Samsung Electronics' Galaxy S III, right, and Apple's iPhone… (Ahn Young-joon / Associated…)
After finding Samsung liable for more than $1 billion in damages for infringing Apple's iPhone and iPad patents, members of a federal jury told reporters that they hoped to deter companies from copying one another instead of developing their own designs and features. That's a laudable goal, and the public would surely benefit from more choice and differentiation among products. The challenge is in distinguishing between the sorts of innovations that should receive patent protection and the ones that shouldn't.
We don't mean to second-guess the jurors or defend Samsung, which was found to have deliberately imitated Apple's iPhone designs and some of its functions. If companies were able to wait for their rivals to come up with successful devices, then rush out copycat versions with confusingly similar features, there would be less money spent on R&D and more on marketing.
Nevertheless, it's worth remembering that Apple made its name building successful, even iconic products based on ideas that other companies pioneered. The iPhone, for example, was a significantly better version of the smartphones Nokia introduced more than a decade earlier. Innovation is by its nature an iterative process, and good patent policy creates an incentive to innovate more. Bad policy just makes it easier for patent holders to extract royalties from anyone venturing within reach of their claims.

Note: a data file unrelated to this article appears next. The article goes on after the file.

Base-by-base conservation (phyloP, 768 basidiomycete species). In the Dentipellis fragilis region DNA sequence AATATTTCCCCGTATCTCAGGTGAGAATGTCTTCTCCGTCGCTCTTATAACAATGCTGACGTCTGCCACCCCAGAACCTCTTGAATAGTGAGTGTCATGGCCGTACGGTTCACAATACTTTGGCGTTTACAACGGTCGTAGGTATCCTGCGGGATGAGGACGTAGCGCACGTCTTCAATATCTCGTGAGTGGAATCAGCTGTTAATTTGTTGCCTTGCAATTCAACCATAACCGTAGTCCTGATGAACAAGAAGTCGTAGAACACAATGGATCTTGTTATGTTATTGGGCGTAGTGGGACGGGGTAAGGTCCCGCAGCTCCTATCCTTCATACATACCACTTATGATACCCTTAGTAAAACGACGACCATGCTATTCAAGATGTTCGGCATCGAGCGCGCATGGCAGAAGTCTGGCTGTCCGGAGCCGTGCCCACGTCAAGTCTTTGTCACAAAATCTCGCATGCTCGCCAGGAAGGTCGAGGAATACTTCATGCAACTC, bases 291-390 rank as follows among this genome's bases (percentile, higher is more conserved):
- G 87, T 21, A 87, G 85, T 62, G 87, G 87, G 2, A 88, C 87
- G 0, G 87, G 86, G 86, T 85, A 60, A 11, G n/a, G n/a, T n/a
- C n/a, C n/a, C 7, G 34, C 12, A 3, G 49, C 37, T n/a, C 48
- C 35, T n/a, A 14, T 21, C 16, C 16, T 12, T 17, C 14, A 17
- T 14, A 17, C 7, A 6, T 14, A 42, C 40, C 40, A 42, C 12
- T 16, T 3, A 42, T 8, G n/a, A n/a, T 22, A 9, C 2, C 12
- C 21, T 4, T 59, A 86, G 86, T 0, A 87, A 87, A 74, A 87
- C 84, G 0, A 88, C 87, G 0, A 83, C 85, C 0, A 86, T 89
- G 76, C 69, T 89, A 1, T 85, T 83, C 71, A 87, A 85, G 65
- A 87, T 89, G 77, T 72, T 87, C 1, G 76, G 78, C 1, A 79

The risk is especially great in the area of patents on design, such as the ones that covered the look and feel of Apple's iPhones. There's a fine line between designs that are purely decorative (which, oddly enough, are the ones eligible for patents) and those that serve a function (which aren't). For example, do rounded corners on a phone simply help set it apart, or do they make the device slip more easily in and out of a pocket?
One safeguard against overly broad or unjustified patents is to provide the U.S. Patent and Trademark Office the resources needed to give applications enough scrutiny. Congress took an important step in that direction with the patent-reform law it passed last year. But the courts have played a critical role in defining what is patentable, and the big judgment in Apple's favor is likely to invite more claims that stretch the boundaries of reasonableness. If Apple's win slows the wonderfully frenetic pace of product development in mobile devices and leads companies to battle in courts instead of the marketplace, consumers will be the ultimate losers.